Questions and Chaos

Life in the 21st Century

How Can I File Life?

Sunday, August 12, 2007

In our information society everything needs to fit into a category. I find myself resistant to creating categories for my writing. Life is all inter-related. Our biology runs the thoughts we think and the philosophy we create. How can you file life?

Perhaps it’s because I’ve been a mother for twenty-two years that I have trouble thinking in categories. As a parent I have been involved in all the activities that are necessary to make a human being grow up healthy and happy.  I have not spent my life focused on one task, topic, specialization or career.  There is no specialization; there is only life.  When you live with children you teach spelling while peeling potatoes and conduct conflict resolution while driving down the freeway.  You wash the floor when the baby is sleeping and stop half finished when she wakes up.  As parents we don’t have the option of saying, “That’s not my job,” or “I’ll feed you tomorrow when my project is done.”

Our lives are affected by events on a global scale.  The fruit we have for breakfast is affected by the weather in Chile.  Economic conditions in China affect my life in ways that I am not even aware of. Like weather and other natural phenomena, life is a chaotic system where all the variables are interacting.  Life does not fit neatly in a file cabinet. 

Prior to the industrial revolution one person could build a whole carriage. A carriage builder could innovate, create and improve his work as time went on. A factory worker does not have that control over his product. He builds the same pieces every day and he does his work the way someone else tells him to do it. The mechanization of the industrial revolution has predominated the workplace to the point where we take it for granted. Everyone has an assigned job description and those are the tasks that are demanded and performed. We spend our days of gainful employment functioning like a machine.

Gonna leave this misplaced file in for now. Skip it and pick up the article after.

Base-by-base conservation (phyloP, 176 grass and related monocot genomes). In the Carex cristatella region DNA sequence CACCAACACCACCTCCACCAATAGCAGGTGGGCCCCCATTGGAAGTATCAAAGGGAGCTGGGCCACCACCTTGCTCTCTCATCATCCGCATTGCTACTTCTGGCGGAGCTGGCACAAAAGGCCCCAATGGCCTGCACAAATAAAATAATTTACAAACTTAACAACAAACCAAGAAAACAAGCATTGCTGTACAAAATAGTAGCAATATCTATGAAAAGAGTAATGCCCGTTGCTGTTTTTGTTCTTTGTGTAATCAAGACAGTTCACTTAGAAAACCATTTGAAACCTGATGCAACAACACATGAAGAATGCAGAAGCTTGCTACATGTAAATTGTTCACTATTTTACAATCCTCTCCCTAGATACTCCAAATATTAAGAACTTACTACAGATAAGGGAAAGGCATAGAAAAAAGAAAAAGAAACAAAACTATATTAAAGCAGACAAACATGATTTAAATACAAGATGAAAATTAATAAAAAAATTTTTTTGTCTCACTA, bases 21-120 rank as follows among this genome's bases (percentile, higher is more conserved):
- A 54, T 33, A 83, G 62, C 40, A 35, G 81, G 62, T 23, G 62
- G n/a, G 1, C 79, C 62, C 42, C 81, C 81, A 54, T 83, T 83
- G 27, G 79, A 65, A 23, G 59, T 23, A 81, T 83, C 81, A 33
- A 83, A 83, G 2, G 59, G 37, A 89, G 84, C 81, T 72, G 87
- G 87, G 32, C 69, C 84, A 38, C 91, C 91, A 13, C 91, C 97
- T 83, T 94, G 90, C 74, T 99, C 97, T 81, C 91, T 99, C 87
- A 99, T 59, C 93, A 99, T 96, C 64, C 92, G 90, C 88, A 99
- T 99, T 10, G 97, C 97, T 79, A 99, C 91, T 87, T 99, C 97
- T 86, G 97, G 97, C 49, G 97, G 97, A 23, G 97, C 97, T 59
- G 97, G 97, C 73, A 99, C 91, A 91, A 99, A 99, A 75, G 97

The defining characteristic of living things is that they grow and adapt by responding to changes in their environment. This is a characteristic most of the modern workplace does not allow. We’re not allowed to stay home to get more sleep or come in a day later because it’s cold out.  A single celled amoeba can move away from noxious stimuli but, as an employee, we are not allowed to go home when the boss yells at us. Perhaps much of modern stress and depression is due to the fact that we are not permitted to function like living organisms.

As we constantly force ourselves into the mechanical model, we have lost touch with our biological nature. We forget that we need to breathe, drink and eat like every other living organism. As we have lost respect for our physiology we have lost respect for the rest of life on earth as well. We’ve forgotten that we are part of  the earth and dependent on the wind, the sun and the rain for our life.  We are not separate like the parts of a car or television. We constantly cycle the earth’s substance through our bodies.

Donella Meadows writes: “Between me and not-me there is surely a line, a clear distinction, or so it seems. But now look, where is that line? This fresh apple, still cold and crisp from the morning dew, is not-me only until I eat it. When I eat it, I eat the soil that nourished the apple. When I drink, the waters of the earth become me. With every breath I take in I draw in not-me and make it me. With every breath out I exhale not-me.” 

Life is complex and interactive with everything flowing together. The categories we create are only an invention of the mind to keep things separate.


1 Comment »


Comment by Stephanie

August 13, 2007 @ 4:47 am

When I saw the title I started thinking about organizing and how hard it is. From something as simple as trying to put papers away I often get a sense of life being too complex to sort through and categorize — every time I clean my room I need a new system that suits the way I look at the world and the way things are arranged in my mind. It usually ends up in chaos anyways, because that’s what happens in life — it doesn’t fit neatly into boxes.

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